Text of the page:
Foreign fighters are continuing to pour into Syria and Iraq at the rate of 1,000 a month in a global movement of jihadists that exceeds even that into Afghanistan in the 1980s, new assessments from the United Nations and US intelligence have shown.
As the Islamic State continues to make advances in Syria and Iraq despite more than 600 coalition air strikes, the total number of foreign fighters is now thought to have topped 15,000, according to a UN Security Council estimate.
Although the majority of fighters still come from the Middle East and North Africa , more than 2,000 have come from European countries, including 500 from the Britain alone since 2011, carrying passports that would allow them to return freely to their home countries.
“Numbers since 2010 are now many times the size of the cumulative numbers of foreign terrorist fighters between 1990 and 2010 – and are growing,” according to advance excerpts of the report obtained by The Guardian.
“There are instances of foreign terrorist fighters from France, the Russian Federation and and the United Kingdom of Great Britain and Northern Ireland operating together,” it adds.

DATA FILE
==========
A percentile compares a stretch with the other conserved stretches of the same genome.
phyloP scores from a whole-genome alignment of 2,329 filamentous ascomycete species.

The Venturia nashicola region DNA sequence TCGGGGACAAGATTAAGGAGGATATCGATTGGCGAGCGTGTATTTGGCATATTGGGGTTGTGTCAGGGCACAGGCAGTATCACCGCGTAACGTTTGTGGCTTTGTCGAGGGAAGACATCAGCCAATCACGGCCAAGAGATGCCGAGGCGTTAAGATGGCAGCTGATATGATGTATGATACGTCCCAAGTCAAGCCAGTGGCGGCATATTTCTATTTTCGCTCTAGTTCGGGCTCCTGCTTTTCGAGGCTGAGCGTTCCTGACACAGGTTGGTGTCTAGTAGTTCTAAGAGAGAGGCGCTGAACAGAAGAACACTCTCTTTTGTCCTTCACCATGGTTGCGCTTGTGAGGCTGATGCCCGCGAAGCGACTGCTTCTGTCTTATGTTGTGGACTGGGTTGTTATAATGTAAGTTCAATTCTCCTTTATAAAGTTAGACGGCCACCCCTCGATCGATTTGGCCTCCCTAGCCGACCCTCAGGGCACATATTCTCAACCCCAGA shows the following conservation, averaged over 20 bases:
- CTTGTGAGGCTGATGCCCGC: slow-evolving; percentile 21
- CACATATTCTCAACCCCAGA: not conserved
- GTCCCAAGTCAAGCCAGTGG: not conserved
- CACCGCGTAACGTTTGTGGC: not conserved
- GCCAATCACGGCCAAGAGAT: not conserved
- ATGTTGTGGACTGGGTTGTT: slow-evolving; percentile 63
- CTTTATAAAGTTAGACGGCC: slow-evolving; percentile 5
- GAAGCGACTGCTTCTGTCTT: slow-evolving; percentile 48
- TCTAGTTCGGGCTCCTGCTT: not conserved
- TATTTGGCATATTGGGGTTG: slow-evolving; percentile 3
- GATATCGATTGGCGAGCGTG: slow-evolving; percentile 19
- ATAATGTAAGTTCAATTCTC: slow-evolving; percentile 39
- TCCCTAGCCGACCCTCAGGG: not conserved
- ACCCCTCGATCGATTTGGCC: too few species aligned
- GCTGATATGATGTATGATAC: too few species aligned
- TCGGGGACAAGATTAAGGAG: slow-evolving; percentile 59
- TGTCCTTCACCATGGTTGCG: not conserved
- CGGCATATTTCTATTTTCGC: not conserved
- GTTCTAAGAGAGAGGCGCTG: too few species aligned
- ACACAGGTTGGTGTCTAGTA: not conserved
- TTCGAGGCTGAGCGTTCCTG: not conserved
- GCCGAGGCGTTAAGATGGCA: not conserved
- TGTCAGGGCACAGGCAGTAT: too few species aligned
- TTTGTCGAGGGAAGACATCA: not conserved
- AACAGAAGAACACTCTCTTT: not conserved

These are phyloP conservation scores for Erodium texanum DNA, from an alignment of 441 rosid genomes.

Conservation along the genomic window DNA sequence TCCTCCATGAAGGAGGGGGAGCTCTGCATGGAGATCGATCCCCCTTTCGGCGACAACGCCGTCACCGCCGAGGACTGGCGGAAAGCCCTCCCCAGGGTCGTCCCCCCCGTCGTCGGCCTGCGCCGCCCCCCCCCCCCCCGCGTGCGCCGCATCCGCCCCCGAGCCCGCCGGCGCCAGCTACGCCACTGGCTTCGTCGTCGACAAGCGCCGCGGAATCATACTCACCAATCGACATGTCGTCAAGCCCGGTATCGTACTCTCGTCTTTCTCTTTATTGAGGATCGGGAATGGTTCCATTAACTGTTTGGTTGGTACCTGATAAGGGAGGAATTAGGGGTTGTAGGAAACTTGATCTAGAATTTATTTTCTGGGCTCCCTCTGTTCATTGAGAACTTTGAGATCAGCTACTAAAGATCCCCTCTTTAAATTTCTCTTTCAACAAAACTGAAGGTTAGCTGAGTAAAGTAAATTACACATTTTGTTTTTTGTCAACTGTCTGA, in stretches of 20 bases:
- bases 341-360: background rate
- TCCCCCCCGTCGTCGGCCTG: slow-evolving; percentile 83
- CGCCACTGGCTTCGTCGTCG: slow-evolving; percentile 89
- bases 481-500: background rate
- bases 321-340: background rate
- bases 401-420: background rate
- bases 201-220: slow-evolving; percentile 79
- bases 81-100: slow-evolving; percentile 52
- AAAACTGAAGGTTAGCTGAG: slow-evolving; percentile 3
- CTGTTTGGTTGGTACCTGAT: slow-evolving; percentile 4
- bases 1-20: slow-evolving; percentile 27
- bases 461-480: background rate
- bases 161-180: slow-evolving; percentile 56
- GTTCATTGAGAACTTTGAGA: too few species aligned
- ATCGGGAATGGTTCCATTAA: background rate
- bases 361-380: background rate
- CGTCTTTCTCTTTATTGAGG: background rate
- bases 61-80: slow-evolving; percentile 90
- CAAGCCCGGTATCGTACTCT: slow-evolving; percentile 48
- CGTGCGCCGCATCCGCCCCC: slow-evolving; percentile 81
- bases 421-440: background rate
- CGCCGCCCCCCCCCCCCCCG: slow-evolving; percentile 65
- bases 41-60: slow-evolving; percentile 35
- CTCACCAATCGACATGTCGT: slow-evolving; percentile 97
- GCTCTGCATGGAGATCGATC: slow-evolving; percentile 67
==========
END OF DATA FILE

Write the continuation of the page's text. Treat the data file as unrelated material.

European governments including Britain have taken measures to try and stem the flow of fighters into Isil’s ranks as the organisation continues to grow, however it is as yet unclear how effective those measures will be.
“It could take some time for the dampening effect of these measures to start showing up in the foreign-fighter intelligence estimates,” US intelligence officials told The Washington Post.
It has been estimated that that strikes in Syria alone have killed about 460 members of the Islamic State, but the organisation continues to grow, its finances swelled by a reported $1m a day in oil smuggling revenues alone. Bolstering Isis’s treasury is up to $45m in money from kidnapping for ransom, the UN report finds.
Isis now controls a swathe of territory in Iraq and Syria that is home to between five and six million people, a population the size of Finland’s.
The latest estimates came as US jets continued to pound the Syrian-Turkish border town of Kobane, which has been under siege for the last 40 days by an Isil offensive to capture the town and score a major propaganda coup against the US-led strategy to “degrade and destroy” them.
The bombardment came in preparation for a influx of 150 heavily armed Kurdish Peshmerga reinforcements into Kobane from the Turkish side of the border, near the town of Suruc. They are following an estimated 200 fighters from the Free Syrian Army who entered Kobane this week.
Separately, the Britain-based Syrian Observatory for Human Rights said that preliminary information indicated that at least 21 Islamic State members were killed in coalition air strikes around Kobane, including a Danish jihadist.